High Unemployment Yet Few Small Firms: The Role of Centralized Bargaining in South Africa
AbstractSouth Africa has very high unemployment, yet few adults work informally in small firms. This paper tests whether centralized bargaining, by which unionized large firms extend arbitration agreements to nonunionized smaller firms, contributes to this problem. While local labor market characteristics influence the location of these agreements, their coverage is spatially discontinuous, allowing identification by spatial regression discontinuity. Centralized bargaining agreements are found to decrease employment in an industry by 8-13 percent, with losses concentrated among small firms. These effects are not explained by resettlement to uncovered areas, and are robust to a wide variety of controls for unobserved heterogeneity. (JEL J52, K31, L25, O14, O15)
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Bibliographic InfoArticle provided by American Economic Association in its journal American Economic Journal: Applied Economics.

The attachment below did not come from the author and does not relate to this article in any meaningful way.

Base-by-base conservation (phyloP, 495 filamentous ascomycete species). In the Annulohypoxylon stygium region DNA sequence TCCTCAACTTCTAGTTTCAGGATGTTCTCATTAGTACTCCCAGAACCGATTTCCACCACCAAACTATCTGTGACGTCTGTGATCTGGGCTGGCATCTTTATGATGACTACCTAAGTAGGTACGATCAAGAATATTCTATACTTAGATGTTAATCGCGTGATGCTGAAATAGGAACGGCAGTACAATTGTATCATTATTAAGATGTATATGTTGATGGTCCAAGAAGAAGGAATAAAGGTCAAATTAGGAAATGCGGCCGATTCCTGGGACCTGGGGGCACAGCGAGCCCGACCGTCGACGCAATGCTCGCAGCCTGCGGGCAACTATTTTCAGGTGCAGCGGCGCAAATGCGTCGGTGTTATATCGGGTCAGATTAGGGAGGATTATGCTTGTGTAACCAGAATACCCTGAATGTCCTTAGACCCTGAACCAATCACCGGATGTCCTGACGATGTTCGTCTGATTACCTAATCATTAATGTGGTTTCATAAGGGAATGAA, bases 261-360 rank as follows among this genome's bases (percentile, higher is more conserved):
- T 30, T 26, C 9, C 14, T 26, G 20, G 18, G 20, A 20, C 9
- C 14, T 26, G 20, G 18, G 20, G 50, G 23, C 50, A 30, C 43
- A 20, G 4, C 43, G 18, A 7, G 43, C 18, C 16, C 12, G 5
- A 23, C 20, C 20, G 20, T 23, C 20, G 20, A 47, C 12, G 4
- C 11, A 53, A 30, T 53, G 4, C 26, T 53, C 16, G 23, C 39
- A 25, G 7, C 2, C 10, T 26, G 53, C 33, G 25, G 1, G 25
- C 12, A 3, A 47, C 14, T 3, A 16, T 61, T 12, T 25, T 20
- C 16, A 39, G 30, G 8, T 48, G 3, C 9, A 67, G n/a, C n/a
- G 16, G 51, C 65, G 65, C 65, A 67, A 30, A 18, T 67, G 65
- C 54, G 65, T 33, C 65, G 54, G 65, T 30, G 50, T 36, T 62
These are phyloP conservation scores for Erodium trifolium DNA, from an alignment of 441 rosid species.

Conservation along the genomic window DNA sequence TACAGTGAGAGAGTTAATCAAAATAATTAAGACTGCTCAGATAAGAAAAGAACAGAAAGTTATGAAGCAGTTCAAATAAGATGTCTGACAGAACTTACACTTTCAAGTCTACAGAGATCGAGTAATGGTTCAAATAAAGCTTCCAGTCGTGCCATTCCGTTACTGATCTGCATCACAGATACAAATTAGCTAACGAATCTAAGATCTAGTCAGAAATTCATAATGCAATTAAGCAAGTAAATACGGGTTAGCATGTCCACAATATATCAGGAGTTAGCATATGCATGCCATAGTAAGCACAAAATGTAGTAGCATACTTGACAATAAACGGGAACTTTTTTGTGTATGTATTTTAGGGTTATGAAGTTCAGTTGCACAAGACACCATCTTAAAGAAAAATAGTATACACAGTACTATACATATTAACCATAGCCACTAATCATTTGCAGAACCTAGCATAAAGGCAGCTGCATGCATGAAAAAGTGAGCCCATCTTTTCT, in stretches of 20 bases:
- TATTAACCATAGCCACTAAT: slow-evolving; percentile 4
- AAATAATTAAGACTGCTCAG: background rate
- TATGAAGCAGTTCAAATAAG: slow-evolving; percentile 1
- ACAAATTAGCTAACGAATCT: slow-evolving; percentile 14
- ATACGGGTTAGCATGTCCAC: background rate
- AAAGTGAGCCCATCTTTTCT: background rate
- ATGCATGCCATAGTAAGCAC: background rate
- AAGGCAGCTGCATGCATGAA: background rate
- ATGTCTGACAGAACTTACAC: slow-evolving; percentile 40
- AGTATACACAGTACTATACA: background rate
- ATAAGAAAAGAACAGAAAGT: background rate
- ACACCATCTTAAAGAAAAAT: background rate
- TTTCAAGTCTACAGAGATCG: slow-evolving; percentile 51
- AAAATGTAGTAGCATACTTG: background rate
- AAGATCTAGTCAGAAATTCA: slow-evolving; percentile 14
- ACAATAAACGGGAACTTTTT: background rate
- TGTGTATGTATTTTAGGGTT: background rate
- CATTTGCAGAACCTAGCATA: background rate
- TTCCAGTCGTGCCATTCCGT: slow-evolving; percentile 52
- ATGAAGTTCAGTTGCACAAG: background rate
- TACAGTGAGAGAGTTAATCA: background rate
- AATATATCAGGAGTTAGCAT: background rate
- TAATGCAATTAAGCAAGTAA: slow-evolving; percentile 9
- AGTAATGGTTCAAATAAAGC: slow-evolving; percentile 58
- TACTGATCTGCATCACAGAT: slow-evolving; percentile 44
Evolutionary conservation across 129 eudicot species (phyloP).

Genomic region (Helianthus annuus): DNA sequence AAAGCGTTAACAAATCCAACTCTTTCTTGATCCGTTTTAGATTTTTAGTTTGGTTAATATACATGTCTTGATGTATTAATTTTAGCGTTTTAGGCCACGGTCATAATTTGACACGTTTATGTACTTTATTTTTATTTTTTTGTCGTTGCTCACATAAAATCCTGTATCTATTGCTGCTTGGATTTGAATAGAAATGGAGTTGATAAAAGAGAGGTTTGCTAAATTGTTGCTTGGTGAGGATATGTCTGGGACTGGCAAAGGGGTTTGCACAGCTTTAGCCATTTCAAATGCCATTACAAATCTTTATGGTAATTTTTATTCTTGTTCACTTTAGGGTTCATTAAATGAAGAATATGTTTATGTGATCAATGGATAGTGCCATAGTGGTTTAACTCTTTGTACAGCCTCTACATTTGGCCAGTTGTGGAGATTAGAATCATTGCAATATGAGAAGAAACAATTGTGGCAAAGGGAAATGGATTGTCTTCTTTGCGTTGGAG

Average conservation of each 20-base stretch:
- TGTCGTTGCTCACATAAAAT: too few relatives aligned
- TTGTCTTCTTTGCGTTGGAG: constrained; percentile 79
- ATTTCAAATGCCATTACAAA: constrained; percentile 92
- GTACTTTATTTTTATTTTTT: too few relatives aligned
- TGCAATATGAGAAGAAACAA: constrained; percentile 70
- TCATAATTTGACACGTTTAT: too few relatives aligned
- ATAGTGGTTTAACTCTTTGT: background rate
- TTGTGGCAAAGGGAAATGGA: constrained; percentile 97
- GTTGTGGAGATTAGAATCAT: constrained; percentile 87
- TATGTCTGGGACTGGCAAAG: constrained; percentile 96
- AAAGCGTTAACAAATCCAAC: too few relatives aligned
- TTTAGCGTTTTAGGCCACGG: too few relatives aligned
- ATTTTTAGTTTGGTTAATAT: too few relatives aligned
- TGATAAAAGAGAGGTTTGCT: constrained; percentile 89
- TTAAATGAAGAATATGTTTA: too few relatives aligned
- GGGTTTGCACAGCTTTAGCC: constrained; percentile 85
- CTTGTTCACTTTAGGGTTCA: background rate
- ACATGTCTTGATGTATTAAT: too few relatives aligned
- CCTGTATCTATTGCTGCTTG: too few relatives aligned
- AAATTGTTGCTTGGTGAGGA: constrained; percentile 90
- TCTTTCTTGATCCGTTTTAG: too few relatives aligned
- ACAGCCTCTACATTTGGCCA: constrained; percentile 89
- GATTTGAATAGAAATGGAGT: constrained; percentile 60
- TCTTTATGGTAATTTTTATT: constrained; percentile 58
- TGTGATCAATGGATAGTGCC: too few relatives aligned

Volume (Year): 4 (2012)
Issue (Month): 3 (July)
Find related papers by JEL classification:
- J52 - Labor and Demographic Economics - - Labor-Management Relations, Trade Unions, and Collective Bargaining - - - Dispute Resolution: Strikes, Arbitration, and Mediation
- K31 - Law and Economics - - Other Substantive Areas of Law - - - Labor Law
- L25 - Industrial Organization - - Firm Objectives, Organization, and Behavior - - - Firm Performance
- O14 - Economic Development, Technological Change, and Growth - - Economic Development - - - Industrialization; Manufacturing and Service Industries; Choice of Technology
- O15 - Economic Development, Technological Change, and Growth - - Economic Development - - - Economic Development: Human Resources; Human Development; Income Distribution; Migration
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- High Unemployment Yet Few Small Firms: The Role of Centralized Bargaining in South Africa (AEJ:AE 2012) in ReplicationWiki
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